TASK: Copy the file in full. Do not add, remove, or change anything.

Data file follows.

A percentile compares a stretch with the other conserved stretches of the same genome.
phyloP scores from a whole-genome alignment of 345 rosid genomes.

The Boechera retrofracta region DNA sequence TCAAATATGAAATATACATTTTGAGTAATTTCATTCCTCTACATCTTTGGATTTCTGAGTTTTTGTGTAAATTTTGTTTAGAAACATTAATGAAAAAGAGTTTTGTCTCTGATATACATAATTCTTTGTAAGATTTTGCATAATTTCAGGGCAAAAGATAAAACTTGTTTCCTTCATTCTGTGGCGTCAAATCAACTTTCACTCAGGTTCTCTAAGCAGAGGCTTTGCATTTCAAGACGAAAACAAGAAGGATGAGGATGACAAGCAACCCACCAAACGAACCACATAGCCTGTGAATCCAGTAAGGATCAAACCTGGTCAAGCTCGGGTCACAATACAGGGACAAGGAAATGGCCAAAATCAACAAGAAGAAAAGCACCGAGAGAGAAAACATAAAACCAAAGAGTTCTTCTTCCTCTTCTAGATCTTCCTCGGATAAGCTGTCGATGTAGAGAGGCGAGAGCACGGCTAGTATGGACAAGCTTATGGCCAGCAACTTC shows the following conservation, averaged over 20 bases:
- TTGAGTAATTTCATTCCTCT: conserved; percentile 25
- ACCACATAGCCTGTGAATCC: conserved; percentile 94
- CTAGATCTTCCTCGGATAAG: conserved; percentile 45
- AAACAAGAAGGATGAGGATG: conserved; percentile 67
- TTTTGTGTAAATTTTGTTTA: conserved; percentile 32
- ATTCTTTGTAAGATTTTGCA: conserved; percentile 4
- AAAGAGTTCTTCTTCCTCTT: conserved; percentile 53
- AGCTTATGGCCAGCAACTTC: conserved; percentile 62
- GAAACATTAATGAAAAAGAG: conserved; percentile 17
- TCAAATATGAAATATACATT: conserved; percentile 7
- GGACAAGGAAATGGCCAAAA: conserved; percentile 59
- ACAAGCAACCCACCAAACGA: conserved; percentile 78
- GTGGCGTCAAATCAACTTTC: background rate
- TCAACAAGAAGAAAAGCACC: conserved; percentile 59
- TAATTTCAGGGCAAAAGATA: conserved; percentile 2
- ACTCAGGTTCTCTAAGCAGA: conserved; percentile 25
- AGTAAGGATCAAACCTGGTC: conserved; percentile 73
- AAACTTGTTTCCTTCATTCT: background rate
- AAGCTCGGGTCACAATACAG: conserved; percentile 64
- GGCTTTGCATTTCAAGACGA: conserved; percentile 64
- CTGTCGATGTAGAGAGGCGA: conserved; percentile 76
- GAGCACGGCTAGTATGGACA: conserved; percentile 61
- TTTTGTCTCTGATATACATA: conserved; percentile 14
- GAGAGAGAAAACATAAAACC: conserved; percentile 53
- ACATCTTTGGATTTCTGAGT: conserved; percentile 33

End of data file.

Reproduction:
A percentile compares a stretch with the other conserved stretches of the same genome.
phyloP scores from a whole-genome alignment of 345 rosid genomes.

The Boechera retrofracta region DNA sequence TCAAATATGAAATATACATTTTGAGTAATTTCATTCCTCTACATCTTTGGATTTCTGAGTTTTTGTGTAAATTTTGTTTAGAAACATTAATGAAAAAGAGTTTTGTCTCTGATATACATAATTCTTTGTAAGATTTTGCATAATTTCAGGGCAAAAGATAAAACTTGTTTCCTTCATTCTGTGGCGTCAAATCAACTTTCACTCAGGTTCTCTAAGCAGAGGCTTTGCATTTCAAGACGAAAACAAGAAGGATGAGGATGACAAGCAACCCACCAAACGAACCACATAGCCTGTGAATCCAGTAAGGATCAAACCTGGTCAAGCTCGGGTCACAATACAGGGACAAGGAAATGGCCAAAATCAACAAGAAGAAAAGCACCGAGAGAGAAAACATAAAACCAAAGAGTTCTTCTTCCTCTTCTAGATCTTCCTCGGATAAGCTGTCGATGTAGAGAGGCGAGAGCACGGCTAGTATGGACAAGCTTATGGCCAGCAACTTC shows the following conservation, averaged over 20 bases:
- TTGAGTAATTTCATTCCTCT: conserved; percentile 25
- ACCACATAGCCTGTGAATCC: conserved; percentile 94
- CTAGATCTTCCTCGGATAAG: conserved; percentile 45
- AAACAAGAAGGATGAGGATG: conserved; percentile 67
- TTTTGTGTAAATTTTGTTTA: conserved; percentile 32
- ATTCTTTGTAAGATTTTGCA: conserved; percentile 4
- AAAGAGTTCTTCTTCCTCTT: conserved; percentile 53
- AGCTTATGGCCAGCAACTTC: conserved; percentile 62
- GAAACATTAATGAAAAAGAG: conserved; percentile 17
- TCAAATATGAAATATACATT: conserved; percentile 7
- GGACAAGGAAATGGCCAAAA: conserved; percentile 59
- ACAAGCAACCCACCAAACGA: conserved; percentile 78
- GTGGCGTCAAATCAACTTTC: background rate
- TCAACAAGAAGAAAAGCACC: conserved; percentile 59
- TAATTTCAGGGCAAAAGATA: conserved; percentile 2
- ACTCAGGTTCTCTAAGCAGA: conserved; percentile 25
- AGTAAGGATCAAACCTGGTC: conserved; percentile 73
- AAACTTGTTTCCTTCATTCT: background rate
- AAGCTCGGGTCACAATACAG: conserved; percentile 64
- GGCTTTGCATTTCAAGACGA: conserved; percentile 64
- CTGTCGATGTAGAGAGGCGA: conserved; percentile 76
- GAGCACGGCTAGTATGGACA: conserved; percentile 61
- TTTTGTCTCTGATATACATA: conserved; percentile 14
- GAGAGAGAAAACATAAAACC: conserved; percentile 53
- ACATCTTTGGATTTCTGAGT: conserved; percentile 33